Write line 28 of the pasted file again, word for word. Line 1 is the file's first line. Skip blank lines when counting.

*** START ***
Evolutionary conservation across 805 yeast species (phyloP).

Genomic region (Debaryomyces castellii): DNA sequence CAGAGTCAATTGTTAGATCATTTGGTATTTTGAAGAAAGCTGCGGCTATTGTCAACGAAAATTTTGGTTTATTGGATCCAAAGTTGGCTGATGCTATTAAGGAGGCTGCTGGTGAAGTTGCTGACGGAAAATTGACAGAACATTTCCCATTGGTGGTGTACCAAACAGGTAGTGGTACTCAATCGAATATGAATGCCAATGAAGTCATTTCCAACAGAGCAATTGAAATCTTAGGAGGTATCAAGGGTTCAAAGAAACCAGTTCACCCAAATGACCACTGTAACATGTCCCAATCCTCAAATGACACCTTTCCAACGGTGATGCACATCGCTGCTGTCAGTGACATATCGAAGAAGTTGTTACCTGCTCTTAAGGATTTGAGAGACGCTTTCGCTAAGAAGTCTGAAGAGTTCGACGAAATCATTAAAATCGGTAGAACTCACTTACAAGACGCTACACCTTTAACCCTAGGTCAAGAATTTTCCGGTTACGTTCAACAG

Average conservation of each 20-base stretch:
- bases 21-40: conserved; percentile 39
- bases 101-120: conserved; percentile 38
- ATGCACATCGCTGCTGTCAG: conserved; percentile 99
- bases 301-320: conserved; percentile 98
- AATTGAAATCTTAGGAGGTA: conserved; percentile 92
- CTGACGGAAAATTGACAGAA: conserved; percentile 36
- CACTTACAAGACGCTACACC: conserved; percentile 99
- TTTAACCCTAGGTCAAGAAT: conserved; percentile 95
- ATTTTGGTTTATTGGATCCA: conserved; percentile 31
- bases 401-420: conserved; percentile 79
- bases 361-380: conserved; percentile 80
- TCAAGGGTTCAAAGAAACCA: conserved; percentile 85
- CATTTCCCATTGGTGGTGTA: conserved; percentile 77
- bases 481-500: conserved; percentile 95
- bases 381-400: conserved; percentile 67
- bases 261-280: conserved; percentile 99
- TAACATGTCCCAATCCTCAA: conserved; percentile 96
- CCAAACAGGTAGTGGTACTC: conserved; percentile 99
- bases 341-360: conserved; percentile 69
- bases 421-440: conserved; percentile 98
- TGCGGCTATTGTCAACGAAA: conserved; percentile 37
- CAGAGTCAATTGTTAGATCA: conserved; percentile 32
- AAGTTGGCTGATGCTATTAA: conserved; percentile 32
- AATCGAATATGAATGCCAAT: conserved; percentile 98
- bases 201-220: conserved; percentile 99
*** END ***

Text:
- bases 201-220: conserved; percentile 99